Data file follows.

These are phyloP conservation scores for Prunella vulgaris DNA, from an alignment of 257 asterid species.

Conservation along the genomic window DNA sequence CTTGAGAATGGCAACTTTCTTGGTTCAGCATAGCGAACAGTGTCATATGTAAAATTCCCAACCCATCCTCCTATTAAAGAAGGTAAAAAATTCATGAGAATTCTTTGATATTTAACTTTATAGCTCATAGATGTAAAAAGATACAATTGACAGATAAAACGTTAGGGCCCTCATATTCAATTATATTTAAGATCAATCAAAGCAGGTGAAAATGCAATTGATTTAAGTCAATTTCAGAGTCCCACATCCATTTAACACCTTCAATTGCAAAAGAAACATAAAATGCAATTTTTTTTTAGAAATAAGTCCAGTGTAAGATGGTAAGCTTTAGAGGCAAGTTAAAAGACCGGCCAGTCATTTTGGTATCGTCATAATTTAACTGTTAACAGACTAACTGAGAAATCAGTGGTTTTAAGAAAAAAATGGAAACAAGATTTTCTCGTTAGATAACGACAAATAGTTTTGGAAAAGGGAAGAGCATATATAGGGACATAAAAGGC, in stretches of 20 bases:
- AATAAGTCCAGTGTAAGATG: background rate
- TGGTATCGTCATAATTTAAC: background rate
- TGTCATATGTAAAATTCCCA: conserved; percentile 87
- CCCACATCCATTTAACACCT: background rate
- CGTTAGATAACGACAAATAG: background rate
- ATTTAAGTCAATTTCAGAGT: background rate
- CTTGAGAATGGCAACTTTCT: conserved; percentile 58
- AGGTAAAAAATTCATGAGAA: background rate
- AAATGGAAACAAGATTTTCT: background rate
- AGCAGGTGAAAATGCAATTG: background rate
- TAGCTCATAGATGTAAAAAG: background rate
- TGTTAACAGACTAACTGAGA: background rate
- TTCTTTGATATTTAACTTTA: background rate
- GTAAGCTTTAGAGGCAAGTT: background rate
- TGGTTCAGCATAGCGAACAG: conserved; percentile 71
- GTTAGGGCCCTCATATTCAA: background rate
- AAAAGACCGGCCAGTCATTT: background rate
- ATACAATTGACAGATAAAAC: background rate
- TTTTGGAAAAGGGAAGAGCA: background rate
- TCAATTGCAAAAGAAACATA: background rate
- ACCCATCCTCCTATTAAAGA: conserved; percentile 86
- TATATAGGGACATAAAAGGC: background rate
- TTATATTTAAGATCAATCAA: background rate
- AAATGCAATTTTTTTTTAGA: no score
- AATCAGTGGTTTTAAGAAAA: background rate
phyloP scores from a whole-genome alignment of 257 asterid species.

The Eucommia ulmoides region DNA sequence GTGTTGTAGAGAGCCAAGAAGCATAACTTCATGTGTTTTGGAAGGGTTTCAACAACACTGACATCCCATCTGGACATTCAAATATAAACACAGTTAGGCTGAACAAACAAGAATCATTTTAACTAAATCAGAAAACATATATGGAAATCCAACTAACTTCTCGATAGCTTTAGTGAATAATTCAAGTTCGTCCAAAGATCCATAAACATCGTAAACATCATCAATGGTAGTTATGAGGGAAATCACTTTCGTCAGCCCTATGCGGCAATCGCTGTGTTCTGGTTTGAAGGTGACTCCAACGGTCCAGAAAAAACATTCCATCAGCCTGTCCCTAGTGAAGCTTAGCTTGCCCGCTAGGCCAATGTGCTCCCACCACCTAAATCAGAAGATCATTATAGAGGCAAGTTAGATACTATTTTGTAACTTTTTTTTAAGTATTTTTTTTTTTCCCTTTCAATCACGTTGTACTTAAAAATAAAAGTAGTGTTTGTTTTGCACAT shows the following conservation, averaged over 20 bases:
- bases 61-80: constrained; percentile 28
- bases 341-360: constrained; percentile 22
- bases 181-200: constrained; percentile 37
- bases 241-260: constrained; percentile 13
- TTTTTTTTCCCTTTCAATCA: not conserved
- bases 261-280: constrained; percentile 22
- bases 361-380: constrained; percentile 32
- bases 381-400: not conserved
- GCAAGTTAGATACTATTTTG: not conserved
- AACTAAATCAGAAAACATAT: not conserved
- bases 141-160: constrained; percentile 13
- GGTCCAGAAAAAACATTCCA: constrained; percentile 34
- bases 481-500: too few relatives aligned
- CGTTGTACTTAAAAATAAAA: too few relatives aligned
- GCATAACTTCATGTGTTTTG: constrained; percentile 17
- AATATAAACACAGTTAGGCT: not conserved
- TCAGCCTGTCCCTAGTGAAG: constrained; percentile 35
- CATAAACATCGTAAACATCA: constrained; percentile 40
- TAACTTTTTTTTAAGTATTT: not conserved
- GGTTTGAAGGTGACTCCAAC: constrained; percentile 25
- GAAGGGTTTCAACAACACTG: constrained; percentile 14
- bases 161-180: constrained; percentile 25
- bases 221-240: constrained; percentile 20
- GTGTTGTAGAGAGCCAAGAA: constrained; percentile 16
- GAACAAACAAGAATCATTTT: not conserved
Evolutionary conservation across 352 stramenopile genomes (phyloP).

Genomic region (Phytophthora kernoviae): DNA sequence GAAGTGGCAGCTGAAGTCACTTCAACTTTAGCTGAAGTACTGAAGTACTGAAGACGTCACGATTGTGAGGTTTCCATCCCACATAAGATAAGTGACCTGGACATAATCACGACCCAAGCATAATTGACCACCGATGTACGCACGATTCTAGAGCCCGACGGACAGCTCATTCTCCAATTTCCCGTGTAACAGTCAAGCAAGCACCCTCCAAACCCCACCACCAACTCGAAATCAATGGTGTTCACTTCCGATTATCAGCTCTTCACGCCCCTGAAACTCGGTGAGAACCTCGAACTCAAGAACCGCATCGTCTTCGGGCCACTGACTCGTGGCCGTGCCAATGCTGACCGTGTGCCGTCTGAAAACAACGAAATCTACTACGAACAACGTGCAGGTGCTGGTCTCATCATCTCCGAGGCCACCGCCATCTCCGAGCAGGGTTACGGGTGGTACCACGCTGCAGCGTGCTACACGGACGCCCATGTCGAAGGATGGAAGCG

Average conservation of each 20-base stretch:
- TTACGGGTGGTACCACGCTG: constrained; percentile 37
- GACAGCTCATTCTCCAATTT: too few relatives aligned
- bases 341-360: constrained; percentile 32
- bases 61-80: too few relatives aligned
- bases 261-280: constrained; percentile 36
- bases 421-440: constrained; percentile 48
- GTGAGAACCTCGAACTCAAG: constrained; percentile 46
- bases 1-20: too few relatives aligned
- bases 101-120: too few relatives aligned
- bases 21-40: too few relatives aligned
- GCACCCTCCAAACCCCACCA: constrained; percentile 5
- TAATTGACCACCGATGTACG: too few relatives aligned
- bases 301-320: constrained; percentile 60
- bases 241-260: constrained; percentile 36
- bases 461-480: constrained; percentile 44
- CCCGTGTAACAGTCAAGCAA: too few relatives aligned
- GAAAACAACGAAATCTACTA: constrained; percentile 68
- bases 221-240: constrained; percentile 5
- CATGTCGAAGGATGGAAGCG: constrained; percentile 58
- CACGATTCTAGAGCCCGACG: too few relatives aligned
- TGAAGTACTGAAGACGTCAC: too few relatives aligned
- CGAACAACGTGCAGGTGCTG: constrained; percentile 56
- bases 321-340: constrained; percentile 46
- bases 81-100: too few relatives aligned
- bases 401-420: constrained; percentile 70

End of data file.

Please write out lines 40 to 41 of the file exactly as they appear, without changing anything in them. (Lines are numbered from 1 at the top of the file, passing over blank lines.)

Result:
- bases 141-160: constrained; percentile 13
- GGTCCAGAAAAAACATTCCA: constrained; percentile 34